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Submachine Chess is the 12th chess variant of mine. Created on the 20th January, 2011, it involves a lot of stuff, such as inexplicable holes in the middle of the board, teleportation, and a cramped field with a large number of squares (100).
The board can be constructed thus:
- Get four 5 by 5 boards. They have 25 squares each.
- Cut the two squares left and right of the center off of each board. You now have eight loose squares and 92 squares included on the main board.
- Join the four sub-boards together by putting them as shown in the diagram.
You now have the basic board.
Each sub-board acts nearly as a torus but not quite. Its left and right hand sides join; for example, a Rook can move from b1 to e1 through a1. The same deal goes for b2, a2, e2, d2, c2 and so on. However the 3rd, 6th, 7th and 10th rank don't have this power, so a rook cannot move from a3 to e3.
Vertically, each part acts as a shifted cylinder. So, from a5, a Rook can move from a4 through a3, a2, a1, b5, b4, b3, b2, b1, c5, c4, c3, c2 to c1. However it must stop at c1 because there is no wrapping there. And while you can wrap from b1 to c5, you cannot do so from c5 to b1 – it's one-way.
There is also the four teleportation points. They are in c3, c10, i3 and i10. Telportation squares are like normal squares, but with one difference: any piece on a teleportation square, instead of making a move, can move off to any other teleportation square. It acts as a regular move; they can still capture and doing so will still make it the end of the turn. This makes an important point on the early game as pieces near these squares can immediately jump there for an attack, but it is vastly disadvantageous for either player to do so because it opens up vulnerabilities.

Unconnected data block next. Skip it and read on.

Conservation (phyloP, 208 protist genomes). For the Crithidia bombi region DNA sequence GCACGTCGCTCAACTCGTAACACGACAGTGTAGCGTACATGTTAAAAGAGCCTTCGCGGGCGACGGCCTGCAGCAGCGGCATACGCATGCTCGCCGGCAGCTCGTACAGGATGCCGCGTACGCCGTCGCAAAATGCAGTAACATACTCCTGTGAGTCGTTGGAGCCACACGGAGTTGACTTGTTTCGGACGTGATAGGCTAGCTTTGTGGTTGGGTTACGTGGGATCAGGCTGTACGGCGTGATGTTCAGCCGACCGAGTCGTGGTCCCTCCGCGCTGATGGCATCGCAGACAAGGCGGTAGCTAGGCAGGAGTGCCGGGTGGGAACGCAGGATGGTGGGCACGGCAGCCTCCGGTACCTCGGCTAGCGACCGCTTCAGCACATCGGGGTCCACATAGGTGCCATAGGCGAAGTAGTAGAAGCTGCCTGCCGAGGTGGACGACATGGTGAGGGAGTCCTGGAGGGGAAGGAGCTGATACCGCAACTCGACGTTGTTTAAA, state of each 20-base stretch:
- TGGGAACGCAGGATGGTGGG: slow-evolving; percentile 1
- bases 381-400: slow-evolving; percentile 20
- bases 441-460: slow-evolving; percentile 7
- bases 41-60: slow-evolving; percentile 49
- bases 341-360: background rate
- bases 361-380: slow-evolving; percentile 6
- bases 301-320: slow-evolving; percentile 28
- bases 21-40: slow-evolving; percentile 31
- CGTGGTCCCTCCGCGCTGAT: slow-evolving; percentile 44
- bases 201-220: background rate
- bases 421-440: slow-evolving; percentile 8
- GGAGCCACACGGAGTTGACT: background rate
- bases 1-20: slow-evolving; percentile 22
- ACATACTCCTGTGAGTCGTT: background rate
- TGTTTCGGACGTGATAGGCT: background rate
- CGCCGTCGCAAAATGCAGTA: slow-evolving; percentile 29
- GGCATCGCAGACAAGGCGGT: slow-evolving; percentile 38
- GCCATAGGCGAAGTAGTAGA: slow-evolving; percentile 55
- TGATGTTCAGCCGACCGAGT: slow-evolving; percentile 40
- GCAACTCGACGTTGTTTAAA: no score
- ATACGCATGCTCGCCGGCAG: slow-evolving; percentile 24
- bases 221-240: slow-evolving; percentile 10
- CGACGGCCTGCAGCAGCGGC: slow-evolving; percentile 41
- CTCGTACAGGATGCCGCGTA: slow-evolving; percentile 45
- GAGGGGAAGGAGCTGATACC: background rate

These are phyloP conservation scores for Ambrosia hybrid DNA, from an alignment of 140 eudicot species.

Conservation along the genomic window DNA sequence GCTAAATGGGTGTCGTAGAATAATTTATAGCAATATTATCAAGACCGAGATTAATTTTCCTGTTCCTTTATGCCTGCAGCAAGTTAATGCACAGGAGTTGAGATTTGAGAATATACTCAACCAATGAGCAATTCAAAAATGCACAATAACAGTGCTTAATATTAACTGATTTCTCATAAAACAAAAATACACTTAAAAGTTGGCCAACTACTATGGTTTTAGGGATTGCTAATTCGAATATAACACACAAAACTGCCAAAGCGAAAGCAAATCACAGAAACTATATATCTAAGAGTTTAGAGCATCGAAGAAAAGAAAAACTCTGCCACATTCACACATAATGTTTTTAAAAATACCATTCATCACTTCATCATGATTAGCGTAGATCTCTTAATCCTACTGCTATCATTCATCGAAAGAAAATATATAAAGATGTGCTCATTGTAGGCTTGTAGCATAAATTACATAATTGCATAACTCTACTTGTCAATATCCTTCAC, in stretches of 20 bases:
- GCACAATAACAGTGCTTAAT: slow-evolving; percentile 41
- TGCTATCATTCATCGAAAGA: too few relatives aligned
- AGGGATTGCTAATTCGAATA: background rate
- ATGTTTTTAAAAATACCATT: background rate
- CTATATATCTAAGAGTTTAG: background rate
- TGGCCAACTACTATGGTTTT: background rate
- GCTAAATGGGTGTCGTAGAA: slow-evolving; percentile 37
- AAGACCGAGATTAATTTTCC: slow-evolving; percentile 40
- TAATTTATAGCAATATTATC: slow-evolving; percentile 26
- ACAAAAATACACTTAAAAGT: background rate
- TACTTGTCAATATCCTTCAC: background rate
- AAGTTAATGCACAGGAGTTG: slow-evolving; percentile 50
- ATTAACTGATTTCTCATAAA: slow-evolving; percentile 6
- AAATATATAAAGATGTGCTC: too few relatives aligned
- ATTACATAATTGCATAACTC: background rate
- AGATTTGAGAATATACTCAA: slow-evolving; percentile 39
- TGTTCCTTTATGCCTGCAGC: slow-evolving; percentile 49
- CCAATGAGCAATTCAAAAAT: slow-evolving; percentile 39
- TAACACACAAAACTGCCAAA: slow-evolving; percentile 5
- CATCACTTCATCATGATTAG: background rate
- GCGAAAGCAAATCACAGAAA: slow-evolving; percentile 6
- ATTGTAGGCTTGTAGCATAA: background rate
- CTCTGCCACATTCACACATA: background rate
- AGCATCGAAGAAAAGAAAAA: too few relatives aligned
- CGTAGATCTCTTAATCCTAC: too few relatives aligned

There are only the standard pieces in this game. The King, Queen, Knight, Bishop and Rook are all directly lifted from FIDE. The Pawn is lifted from FIDE again, except with a slight change: it may jump across the holes in the board. So f3-f6 is legal, and so is b2-b4. Pawns promote at the 10th rank or higher, to any piece that was in the beginning of the game.The missing compounds Marshall (RN) and Cardinal (BN) both make an appearance here, at h1 (h12) and d1 (d12) for White (Black). The wrap-arounds allow the Bishops to see the entire board.
All rules are Rule Zero, save for the fact that castling is disabled for the main game. If you decide to allow for castling, however:
For kingside castling, White's rook moves to h1 and the King moves to j1; Black's rook moves to h10 and the King moves to j10. For queenside castling, White's (Black's) King moves to b1 (b12) and White's (Black's) rook moves to d1 (d12). Free castling (you get to move your king and rook wherever you want) is allowed, but not particularly encouraged.
For sample games, see the appropriate subpages: